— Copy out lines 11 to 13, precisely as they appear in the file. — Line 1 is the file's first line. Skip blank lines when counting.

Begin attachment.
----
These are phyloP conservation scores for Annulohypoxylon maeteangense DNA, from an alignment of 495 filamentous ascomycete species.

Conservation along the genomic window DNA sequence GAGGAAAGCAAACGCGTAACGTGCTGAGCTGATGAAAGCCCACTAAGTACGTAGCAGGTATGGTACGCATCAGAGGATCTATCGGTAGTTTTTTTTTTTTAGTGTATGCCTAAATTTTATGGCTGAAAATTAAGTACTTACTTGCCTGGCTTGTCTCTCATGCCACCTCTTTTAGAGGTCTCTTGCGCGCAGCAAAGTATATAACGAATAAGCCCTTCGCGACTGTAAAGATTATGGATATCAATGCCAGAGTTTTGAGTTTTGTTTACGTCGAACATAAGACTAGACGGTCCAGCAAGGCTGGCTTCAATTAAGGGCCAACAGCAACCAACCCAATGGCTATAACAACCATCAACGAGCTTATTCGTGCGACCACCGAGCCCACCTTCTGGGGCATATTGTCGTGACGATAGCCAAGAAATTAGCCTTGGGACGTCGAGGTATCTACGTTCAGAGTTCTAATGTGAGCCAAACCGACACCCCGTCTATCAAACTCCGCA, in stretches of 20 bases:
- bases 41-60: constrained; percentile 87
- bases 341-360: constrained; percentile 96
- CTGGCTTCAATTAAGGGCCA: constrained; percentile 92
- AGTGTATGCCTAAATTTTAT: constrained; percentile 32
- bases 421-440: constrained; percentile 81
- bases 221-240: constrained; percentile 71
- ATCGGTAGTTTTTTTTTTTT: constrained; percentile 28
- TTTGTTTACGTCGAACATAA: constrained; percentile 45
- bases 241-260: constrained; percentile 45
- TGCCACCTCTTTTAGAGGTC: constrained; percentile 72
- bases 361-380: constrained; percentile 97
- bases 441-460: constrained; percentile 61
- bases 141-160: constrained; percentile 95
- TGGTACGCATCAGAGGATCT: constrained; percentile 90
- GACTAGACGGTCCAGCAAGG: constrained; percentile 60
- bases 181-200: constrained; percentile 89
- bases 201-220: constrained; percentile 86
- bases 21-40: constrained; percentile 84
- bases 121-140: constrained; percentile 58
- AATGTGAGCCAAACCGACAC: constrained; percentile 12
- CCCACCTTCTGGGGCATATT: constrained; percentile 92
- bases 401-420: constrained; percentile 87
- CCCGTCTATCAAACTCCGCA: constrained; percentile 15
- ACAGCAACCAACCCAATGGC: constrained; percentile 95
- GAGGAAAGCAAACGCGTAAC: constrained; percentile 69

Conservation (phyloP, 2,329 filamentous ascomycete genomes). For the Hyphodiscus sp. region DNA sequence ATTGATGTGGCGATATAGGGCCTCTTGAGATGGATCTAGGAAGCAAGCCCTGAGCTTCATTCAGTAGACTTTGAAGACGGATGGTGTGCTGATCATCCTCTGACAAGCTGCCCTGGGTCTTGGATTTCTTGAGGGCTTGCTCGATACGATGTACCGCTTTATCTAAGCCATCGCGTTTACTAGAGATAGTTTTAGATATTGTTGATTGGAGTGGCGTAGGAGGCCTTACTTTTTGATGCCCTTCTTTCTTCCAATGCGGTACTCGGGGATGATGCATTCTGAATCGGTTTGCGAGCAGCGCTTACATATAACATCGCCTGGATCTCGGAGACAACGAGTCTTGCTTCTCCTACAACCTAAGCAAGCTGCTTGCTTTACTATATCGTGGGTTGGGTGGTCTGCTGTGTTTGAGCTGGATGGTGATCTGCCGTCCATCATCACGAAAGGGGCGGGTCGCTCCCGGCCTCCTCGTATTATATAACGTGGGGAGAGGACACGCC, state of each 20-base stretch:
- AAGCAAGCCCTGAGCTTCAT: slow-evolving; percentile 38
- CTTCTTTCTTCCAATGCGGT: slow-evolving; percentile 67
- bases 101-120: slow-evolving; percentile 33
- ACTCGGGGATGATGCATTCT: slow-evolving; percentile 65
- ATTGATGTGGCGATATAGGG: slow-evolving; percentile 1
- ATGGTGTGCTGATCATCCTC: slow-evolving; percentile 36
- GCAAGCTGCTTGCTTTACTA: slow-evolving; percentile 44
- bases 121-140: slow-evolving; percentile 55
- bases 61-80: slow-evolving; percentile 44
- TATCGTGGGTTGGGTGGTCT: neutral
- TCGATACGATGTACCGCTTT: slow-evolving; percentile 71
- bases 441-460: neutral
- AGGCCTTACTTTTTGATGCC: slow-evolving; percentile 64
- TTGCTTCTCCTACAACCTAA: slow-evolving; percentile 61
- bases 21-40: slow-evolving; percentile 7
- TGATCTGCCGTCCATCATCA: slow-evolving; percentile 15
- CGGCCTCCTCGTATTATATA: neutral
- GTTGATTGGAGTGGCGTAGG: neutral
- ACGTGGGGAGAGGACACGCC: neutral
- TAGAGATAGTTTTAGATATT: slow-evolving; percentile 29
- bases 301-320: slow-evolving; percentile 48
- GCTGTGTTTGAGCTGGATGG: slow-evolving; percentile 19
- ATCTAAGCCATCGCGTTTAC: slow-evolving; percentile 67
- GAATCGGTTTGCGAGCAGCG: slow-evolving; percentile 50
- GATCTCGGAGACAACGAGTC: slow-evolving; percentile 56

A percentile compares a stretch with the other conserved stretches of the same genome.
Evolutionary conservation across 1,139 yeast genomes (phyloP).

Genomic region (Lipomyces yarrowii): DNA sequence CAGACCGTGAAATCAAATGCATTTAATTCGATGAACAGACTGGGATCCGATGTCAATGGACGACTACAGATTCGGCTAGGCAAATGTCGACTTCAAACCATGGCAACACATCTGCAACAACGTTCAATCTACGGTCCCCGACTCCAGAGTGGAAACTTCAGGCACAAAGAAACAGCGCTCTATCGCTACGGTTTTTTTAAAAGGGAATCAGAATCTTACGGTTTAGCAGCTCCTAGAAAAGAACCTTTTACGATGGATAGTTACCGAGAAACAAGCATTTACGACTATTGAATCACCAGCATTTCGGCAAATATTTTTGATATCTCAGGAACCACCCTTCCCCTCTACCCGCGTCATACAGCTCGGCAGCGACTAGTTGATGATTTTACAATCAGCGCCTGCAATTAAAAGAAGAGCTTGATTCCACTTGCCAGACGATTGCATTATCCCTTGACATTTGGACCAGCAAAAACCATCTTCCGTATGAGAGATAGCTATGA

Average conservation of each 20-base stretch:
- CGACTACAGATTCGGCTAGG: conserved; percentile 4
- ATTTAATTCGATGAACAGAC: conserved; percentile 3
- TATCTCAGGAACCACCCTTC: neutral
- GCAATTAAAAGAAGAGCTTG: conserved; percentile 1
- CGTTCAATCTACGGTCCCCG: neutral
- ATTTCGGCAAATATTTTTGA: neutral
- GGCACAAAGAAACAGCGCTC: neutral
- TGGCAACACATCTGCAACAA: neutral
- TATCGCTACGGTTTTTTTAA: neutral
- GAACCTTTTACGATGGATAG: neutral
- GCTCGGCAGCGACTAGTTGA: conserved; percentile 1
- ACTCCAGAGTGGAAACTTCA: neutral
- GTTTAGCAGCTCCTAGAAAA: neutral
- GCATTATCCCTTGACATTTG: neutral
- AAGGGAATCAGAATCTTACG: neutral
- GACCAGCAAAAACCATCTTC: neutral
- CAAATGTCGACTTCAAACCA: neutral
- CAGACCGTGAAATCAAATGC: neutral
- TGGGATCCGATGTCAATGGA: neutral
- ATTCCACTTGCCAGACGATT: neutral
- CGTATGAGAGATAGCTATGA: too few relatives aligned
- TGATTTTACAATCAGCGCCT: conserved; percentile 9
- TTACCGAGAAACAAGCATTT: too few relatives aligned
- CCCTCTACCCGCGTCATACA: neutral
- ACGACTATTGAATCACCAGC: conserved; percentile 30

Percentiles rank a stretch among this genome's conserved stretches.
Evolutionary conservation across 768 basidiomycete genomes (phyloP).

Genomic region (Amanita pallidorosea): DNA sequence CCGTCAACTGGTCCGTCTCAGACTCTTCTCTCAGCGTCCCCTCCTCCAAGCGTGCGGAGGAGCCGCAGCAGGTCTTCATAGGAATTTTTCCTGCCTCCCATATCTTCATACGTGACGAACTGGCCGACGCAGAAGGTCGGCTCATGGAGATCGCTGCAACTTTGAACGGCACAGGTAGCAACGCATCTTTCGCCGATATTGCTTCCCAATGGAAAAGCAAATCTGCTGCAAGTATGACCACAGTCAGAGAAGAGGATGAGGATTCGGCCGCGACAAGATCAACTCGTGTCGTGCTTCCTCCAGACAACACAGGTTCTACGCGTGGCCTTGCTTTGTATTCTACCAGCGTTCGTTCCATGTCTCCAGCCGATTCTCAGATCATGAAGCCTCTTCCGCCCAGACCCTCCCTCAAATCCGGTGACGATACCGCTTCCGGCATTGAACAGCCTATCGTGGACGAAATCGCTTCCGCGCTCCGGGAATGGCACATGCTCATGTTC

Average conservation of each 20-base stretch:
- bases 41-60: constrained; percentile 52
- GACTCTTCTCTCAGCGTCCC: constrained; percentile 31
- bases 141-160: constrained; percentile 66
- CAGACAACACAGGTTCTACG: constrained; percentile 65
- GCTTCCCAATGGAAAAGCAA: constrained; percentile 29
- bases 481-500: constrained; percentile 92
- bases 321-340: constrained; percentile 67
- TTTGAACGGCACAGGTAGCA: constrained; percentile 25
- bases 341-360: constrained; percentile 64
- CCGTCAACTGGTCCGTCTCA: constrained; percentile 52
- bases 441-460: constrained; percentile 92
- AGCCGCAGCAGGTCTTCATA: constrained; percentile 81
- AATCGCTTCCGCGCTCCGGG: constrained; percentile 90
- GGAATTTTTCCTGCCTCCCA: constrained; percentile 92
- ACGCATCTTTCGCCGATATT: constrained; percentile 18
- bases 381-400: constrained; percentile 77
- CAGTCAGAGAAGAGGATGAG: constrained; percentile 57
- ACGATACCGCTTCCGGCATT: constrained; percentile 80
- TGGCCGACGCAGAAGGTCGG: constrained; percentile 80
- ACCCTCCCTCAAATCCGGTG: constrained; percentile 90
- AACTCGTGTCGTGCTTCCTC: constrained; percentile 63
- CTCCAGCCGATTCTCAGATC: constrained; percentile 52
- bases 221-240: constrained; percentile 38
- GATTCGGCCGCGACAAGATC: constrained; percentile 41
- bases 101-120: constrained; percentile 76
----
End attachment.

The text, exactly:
- bases 241-260: constrained; percentile 45
- TGCCACCTCTTTTAGAGGTC: constrained; percentile 72
- bases 361-380: constrained; percentile 97